By the 1930’s, baseball had become big business, thanks to major stars like Babe Ruth and Lou Gehrig. It shouldn’t really be considered a coincidence that the popularity of trading cards took a real spike during this period. It also helped that the quality of the cards had increased dramatically since the early days, making them all the more collectible in the process. As you might expect, World War II put a little bit of a damper on everything, but the face of the baseball trading card world changed dramatically once the war ended, with a company called Topps leading the way.
The T206 Honus Wagner card is now the most sought after of all cards, and it is somewhat ironic that one of the biggest purchases of the card was made in recent years by hockey star Wayne Gretzky, whose rookie and signed cards are among the most collectible out there.
The next to jump on the collectible baseball cards bandwagon were the tobacco companies, with one in particular perhaps responsible for kicking off the collectability of the cards. From 1909-1911, the American Tobacco Company, through many of its affiliated subsidiaries, issued the T206 series of cards.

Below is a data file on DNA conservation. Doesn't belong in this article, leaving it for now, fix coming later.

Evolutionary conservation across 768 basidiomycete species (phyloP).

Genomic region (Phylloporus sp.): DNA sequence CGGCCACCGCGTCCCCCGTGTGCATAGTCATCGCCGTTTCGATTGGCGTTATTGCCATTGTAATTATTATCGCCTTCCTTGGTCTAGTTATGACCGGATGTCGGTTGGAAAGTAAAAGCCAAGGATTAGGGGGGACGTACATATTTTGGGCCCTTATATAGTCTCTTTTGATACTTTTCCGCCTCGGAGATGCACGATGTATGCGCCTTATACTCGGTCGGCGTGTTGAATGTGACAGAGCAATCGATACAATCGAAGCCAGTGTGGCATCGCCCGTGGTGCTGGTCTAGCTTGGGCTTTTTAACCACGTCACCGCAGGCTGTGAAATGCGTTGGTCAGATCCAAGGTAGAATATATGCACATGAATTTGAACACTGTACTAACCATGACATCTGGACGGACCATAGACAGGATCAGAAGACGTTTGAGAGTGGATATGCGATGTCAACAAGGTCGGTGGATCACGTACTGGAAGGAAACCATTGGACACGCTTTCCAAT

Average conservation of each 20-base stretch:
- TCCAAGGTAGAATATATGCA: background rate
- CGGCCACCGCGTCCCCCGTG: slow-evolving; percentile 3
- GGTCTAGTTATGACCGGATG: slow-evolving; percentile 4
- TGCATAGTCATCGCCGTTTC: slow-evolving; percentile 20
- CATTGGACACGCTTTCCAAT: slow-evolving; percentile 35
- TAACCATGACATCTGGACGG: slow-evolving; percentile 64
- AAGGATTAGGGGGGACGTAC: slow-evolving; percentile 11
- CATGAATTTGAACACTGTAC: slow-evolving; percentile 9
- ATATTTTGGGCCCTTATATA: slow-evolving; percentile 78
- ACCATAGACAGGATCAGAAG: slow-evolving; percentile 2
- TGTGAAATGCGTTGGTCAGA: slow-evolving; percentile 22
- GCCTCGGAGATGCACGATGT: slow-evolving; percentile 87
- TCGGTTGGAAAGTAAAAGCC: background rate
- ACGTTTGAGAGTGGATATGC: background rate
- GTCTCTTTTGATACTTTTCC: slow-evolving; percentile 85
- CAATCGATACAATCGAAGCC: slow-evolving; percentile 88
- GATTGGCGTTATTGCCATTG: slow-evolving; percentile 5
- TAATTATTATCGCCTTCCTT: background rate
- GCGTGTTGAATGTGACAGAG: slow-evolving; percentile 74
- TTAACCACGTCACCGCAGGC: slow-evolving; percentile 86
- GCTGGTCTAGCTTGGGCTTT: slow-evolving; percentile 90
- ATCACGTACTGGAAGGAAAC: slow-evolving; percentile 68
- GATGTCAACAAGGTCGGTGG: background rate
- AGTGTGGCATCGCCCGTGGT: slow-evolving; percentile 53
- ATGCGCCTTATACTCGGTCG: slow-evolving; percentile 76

What’s ironic in all of this is that collectible baseball cards have a history that goes all over the place in regards of the types of people that choose to collect them. It can be argued that the very first cards were aimed at adults, as they were put together by companies looking to advertise their services. That notion was made all the more true when major tobacco companies started adding the cards to their packs of cigarettes back in the day, which is not really something that kids would have access to. Even when kids did start to pick up the cards, it was not uncommon for them to put them in the spokes of their bikes, so that they could make a very satisfying clacking sound as they pedaled up and down the street. That has all changed now, though, as baseball cards have not only become collectible, but also valuable. Let’s take a trip back in time to see how they ended up that way.
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